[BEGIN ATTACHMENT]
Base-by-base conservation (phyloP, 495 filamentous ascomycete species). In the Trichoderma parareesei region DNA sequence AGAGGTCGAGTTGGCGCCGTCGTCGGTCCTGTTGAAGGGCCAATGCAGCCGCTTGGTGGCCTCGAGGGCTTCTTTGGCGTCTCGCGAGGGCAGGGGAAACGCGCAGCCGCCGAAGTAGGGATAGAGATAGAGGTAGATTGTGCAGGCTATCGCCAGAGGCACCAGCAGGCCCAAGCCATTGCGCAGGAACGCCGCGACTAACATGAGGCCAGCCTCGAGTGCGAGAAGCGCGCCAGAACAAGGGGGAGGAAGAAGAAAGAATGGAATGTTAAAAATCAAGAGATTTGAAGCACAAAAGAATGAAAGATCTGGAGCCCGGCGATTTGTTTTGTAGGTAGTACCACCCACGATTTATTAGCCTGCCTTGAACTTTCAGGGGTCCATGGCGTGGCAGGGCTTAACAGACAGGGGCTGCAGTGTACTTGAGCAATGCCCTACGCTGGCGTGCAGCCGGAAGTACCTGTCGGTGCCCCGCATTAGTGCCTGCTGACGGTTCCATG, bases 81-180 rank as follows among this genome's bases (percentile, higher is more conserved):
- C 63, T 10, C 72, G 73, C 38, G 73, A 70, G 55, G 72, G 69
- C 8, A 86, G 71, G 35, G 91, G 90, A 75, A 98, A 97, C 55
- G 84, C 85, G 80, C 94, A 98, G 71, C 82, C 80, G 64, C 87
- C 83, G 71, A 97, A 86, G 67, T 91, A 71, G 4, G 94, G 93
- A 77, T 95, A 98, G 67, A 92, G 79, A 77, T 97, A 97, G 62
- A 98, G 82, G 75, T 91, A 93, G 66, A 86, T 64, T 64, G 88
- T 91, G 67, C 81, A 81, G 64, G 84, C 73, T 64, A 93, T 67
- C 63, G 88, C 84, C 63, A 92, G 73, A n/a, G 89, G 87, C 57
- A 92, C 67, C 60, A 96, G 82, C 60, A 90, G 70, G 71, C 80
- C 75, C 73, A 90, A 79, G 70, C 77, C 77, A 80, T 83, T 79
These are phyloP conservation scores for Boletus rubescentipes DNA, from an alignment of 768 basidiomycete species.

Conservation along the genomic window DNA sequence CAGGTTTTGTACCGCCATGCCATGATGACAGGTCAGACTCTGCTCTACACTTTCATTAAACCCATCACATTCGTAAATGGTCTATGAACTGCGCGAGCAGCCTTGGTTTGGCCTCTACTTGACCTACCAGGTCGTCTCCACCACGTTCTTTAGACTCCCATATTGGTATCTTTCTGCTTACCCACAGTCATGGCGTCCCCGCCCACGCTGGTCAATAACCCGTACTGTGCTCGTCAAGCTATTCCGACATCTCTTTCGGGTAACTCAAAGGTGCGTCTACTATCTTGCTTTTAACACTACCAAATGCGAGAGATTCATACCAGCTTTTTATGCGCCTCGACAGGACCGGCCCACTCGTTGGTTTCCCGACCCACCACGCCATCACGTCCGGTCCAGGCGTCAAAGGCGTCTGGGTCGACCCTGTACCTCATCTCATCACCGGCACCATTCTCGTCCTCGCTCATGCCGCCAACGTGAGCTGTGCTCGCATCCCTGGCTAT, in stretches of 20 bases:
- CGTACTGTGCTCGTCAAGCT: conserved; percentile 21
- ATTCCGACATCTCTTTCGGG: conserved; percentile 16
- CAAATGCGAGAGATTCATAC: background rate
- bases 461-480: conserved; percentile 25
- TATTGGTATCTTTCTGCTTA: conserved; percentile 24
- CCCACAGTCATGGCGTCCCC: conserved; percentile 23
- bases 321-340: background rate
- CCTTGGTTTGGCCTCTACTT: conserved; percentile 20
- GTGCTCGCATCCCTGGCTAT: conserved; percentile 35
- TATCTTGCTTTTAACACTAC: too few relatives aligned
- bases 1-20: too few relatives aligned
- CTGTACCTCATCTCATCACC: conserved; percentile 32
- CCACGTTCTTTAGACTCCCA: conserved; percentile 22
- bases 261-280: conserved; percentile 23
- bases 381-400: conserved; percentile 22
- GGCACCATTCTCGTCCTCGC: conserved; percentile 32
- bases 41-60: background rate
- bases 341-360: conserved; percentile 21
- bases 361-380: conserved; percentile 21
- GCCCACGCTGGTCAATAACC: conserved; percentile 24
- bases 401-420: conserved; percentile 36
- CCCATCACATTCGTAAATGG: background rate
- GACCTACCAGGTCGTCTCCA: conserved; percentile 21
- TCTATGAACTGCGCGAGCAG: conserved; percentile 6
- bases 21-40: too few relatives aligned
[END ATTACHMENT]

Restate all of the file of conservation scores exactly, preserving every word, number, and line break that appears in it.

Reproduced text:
Base-by-base conservation (phyloP, 495 filamentous ascomycete species). In the Trichoderma parareesei region DNA sequence AGAGGTCGAGTTGGCGCCGTCGTCGGTCCTGTTGAAGGGCCAATGCAGCCGCTTGGTGGCCTCGAGGGCTTCTTTGGCGTCTCGCGAGGGCAGGGGAAACGCGCAGCCGCCGAAGTAGGGATAGAGATAGAGGTAGATTGTGCAGGCTATCGCCAGAGGCACCAGCAGGCCCAAGCCATTGCGCAGGAACGCCGCGACTAACATGAGGCCAGCCTCGAGTGCGAGAAGCGCGCCAGAACAAGGGGGAGGAAGAAGAAAGAATGGAATGTTAAAAATCAAGAGATTTGAAGCACAAAAGAATGAAAGATCTGGAGCCCGGCGATTTGTTTTGTAGGTAGTACCACCCACGATTTATTAGCCTGCCTTGAACTTTCAGGGGTCCATGGCGTGGCAGGGCTTAACAGACAGGGGCTGCAGTGTACTTGAGCAATGCCCTACGCTGGCGTGCAGCCGGAAGTACCTGTCGGTGCCCCGCATTAGTGCCTGCTGACGGTTCCATG, bases 81-180 rank as follows among this genome's bases (percentile, higher is more conserved):
- C 63, T 10, C 72, G 73, C 38, G 73, A 70, G 55, G 72, G 69
- C 8, A 86, G 71, G 35, G 91, G 90, A 75, A 98, A 97, C 55
- G 84, C 85, G 80, C 94, A 98, G 71, C 82, C 80, G 64, C 87
- C 83, G 71, A 97, A 86, G 67, T 91, A 71, G 4, G 94, G 93
- A 77, T 95, A 98, G 67, A 92, G 79, A 77, T 97, A 97, G 62
- A 98, G 82, G 75, T 91, A 93, G 66, A 86, T 64, T 64, G 88
- T 91, G 67, C 81, A 81, G 64, G 84, C 73, T 64, A 93, T 67
- C 63, G 88, C 84, C 63, A 92, G 73, A n/a, G 89, G 87, C 57
- A 92, C 67, C 60, A 96, G 82, C 60, A 90, G 70, G 71, C 80
- C 75, C 73, A 90, A 79, G 70, C 77, C 77, A 80, T 83, T 79
These are phyloP conservation scores for Boletus rubescentipes DNA, from an alignment of 768 basidiomycete species.

Conservation along the genomic window DNA sequence CAGGTTTTGTACCGCCATGCCATGATGACAGGTCAGACTCTGCTCTACACTTTCATTAAACCCATCACATTCGTAAATGGTCTATGAACTGCGCGAGCAGCCTTGGTTTGGCCTCTACTTGACCTACCAGGTCGTCTCCACCACGTTCTTTAGACTCCCATATTGGTATCTTTCTGCTTACCCACAGTCATGGCGTCCCCGCCCACGCTGGTCAATAACCCGTACTGTGCTCGTCAAGCTATTCCGACATCTCTTTCGGGTAACTCAAAGGTGCGTCTACTATCTTGCTTTTAACACTACCAAATGCGAGAGATTCATACCAGCTTTTTATGCGCCTCGACAGGACCGGCCCACTCGTTGGTTTCCCGACCCACCACGCCATCACGTCCGGTCCAGGCGTCAAAGGCGTCTGGGTCGACCCTGTACCTCATCTCATCACCGGCACCATTCTCGTCCTCGCTCATGCCGCCAACGTGAGCTGTGCTCGCATCCCTGGCTAT, in stretches of 20 bases:
- CGTACTGTGCTCGTCAAGCT: conserved; percentile 21
- ATTCCGACATCTCTTTCGGG: conserved; percentile 16
- CAAATGCGAGAGATTCATAC: background rate
- bases 461-480: conserved; percentile 25
- TATTGGTATCTTTCTGCTTA: conserved; percentile 24
- CCCACAGTCATGGCGTCCCC: conserved; percentile 23
- bases 321-340: background rate
- CCTTGGTTTGGCCTCTACTT: conserved; percentile 20
- GTGCTCGCATCCCTGGCTAT: conserved; percentile 35
- TATCTTGCTTTTAACACTAC: too few relatives aligned
- bases 1-20: too few relatives aligned
- CTGTACCTCATCTCATCACC: conserved; percentile 32
- CCACGTTCTTTAGACTCCCA: conserved; percentile 22
- bases 261-280: conserved; percentile 23
- bases 381-400: conserved; percentile 22
- GGCACCATTCTCGTCCTCGC: conserved; percentile 32
- bases 41-60: background rate
- bases 341-360: conserved; percentile 21
- bases 361-380: conserved; percentile 21
- GCCCACGCTGGTCAATAACC: conserved; percentile 24
- bases 401-420: conserved; percentile 36
- CCCATCACATTCGTAAATGG: background rate
- GACCTACCAGGTCGTCTCCA: conserved; percentile 21
- TCTATGAACTGCGCGAGCAG: conserved; percentile 6
- bases 21-40: too few relatives aligned